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In recent years, so-called “citizen-developers” are producing an increasing number of useful software solutions using low code/no code (NC/LC) platforms. NC/LC allows novice users to ‘write’ software without extensive knowledge of any programming language, and in many cases without any code at all. NC/LC products emerged to meet demands for faster and simpler routes to digitization, which has resulted in tools that sacrifice capability for useability. Despite this most recent trend towards empowering citizen-developers, in practice, most enterprise software is –and will continue to be– made by hand with specialized programming languages that require domain expertise and critical thinking skills specific to software development.

As early as the 1960s, software development languages started to become more like natural languages in an effort to simplify the process. This concept of automated programming evolved in subsequent decades and by the turn of the century, a surge of similarly inspired offerings sought to bring coding outside of computer science. Early offerings including Microsoft’s Visual Basic were so easy to use that they were implemented in primary school curricula. Today, NC/LC offerings span industries and large corporate offerings even include platforms for AI machine-learning and building entire applications all without the need for any in-depth knowledge of programming.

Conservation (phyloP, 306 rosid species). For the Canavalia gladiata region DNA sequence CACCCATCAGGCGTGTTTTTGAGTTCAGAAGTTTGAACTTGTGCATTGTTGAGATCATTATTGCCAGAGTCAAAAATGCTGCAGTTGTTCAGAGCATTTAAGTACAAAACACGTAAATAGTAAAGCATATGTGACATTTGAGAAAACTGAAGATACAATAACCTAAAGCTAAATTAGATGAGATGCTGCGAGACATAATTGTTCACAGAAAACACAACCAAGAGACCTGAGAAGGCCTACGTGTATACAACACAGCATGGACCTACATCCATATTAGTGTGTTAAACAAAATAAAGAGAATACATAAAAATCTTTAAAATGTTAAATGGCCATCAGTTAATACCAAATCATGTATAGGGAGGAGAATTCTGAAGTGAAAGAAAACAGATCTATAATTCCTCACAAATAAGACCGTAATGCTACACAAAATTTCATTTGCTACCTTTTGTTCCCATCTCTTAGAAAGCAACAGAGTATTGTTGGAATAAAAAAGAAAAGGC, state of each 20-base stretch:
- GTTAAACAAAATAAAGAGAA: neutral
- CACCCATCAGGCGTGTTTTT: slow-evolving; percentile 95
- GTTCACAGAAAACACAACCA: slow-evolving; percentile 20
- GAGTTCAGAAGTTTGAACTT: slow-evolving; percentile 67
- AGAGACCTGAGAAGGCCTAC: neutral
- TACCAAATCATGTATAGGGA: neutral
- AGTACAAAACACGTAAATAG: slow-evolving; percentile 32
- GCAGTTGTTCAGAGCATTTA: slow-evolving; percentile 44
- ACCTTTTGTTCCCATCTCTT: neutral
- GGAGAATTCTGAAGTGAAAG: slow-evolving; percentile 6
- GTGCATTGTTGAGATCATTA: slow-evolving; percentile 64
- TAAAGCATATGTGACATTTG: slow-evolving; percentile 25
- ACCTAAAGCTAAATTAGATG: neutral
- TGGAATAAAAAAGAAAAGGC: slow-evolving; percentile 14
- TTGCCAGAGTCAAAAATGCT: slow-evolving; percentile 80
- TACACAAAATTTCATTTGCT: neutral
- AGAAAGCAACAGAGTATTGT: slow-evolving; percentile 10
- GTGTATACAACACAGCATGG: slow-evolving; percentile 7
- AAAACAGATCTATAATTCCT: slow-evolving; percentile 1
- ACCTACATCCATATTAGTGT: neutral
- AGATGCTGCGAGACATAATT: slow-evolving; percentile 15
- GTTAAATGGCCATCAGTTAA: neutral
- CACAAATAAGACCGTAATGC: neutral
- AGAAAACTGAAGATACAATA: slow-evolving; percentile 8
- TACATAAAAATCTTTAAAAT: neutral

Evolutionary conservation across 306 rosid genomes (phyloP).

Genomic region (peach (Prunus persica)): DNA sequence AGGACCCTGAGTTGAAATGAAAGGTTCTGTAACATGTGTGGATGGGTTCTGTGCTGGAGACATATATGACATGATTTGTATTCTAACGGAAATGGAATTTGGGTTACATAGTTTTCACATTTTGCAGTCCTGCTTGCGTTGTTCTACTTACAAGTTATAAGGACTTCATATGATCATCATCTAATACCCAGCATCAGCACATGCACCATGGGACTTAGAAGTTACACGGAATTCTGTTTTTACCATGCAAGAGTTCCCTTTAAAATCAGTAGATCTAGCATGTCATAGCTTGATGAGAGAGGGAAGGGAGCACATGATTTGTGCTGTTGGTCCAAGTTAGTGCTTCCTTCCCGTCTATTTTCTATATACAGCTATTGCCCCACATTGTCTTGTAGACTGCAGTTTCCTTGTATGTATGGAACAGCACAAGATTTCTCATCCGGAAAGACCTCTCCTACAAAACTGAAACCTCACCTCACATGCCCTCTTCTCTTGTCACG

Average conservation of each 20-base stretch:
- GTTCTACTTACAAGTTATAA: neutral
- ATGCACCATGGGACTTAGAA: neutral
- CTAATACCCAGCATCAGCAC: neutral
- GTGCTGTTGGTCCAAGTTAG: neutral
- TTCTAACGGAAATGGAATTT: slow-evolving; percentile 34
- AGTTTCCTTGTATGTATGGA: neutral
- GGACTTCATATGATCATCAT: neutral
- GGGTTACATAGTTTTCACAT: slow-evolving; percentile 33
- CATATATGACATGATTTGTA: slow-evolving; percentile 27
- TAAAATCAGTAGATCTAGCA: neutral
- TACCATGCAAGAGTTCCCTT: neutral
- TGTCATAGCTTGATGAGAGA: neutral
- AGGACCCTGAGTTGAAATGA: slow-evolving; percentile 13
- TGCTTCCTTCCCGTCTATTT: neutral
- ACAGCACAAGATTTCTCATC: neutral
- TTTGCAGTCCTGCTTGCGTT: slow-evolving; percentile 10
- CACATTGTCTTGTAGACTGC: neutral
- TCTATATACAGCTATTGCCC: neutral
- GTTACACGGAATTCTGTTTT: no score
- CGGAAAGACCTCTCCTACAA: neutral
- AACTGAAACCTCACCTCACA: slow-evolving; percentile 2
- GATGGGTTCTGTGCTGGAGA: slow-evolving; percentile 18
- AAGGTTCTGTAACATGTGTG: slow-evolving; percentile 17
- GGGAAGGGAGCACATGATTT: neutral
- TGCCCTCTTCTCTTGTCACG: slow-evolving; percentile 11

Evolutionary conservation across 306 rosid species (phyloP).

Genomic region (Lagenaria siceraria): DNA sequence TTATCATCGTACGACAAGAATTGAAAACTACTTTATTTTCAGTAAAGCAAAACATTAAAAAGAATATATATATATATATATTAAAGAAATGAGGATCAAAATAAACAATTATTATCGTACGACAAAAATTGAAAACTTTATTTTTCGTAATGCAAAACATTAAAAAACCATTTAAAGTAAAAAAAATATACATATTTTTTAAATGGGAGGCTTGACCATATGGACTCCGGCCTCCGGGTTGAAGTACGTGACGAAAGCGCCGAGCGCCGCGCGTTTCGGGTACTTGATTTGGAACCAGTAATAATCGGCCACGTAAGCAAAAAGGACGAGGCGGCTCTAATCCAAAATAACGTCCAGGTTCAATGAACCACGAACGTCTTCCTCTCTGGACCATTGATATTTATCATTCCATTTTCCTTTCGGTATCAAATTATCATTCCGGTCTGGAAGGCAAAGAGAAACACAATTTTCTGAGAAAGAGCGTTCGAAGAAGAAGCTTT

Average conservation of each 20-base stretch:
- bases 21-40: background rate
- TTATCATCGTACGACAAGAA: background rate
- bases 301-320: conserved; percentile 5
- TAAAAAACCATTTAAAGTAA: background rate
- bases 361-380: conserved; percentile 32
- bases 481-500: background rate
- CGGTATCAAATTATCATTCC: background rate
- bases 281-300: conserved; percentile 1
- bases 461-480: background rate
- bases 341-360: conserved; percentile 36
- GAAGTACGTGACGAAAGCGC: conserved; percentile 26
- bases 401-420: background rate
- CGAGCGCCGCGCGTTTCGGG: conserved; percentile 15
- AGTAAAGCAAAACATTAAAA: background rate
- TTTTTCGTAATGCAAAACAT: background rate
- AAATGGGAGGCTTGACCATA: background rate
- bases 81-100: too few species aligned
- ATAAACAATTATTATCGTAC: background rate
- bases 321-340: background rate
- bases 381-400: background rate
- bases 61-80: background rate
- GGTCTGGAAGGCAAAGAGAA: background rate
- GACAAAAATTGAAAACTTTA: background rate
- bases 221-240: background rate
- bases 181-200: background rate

The way most NC/LC offerings work is through a user-friendly drag and drop interface to produce symbolic representations of business logic, which are then automatically transcribed into code. However, there are hard limits to the complexity that can be recapitulated in these frameworks. The expressiveness of drag-and-drop is limited by visual metaphors inherent in the structure of the NC/LC paradigm. This renders them ineffective in facilitating innovative projects because they have been optimized for a predetermined set of anticipated problems and domains.

Recent trends in NC/LC have widened its scope from a supplement for rigorous coding to a more inclusive platform for development-adjacent professionals to create applications on their own. While these tools can help simplify work flows and expand the capabilities of the non-coding workforce, a future where software development is open to all is an appealing if ultimately unrealistic vision. Inherent limitations mean they cannot replace the work of custom software developers that is the foundation of most enterprise systems and product offerings.

In the long-term, custom software by experts we’ll remain the only option for building solutions requiring a high level fit & finish or to meet the demands of complexity. While DOOR3 sometimes utilizes these new tools to increase efficiency, our approach to solution development centers on in-depth analysis to produce hand-built software to modernize and evolve organizations. Our expertise allows us to build solutions that are designed to meet our clients’ exacting performance, security, and usability specifications.

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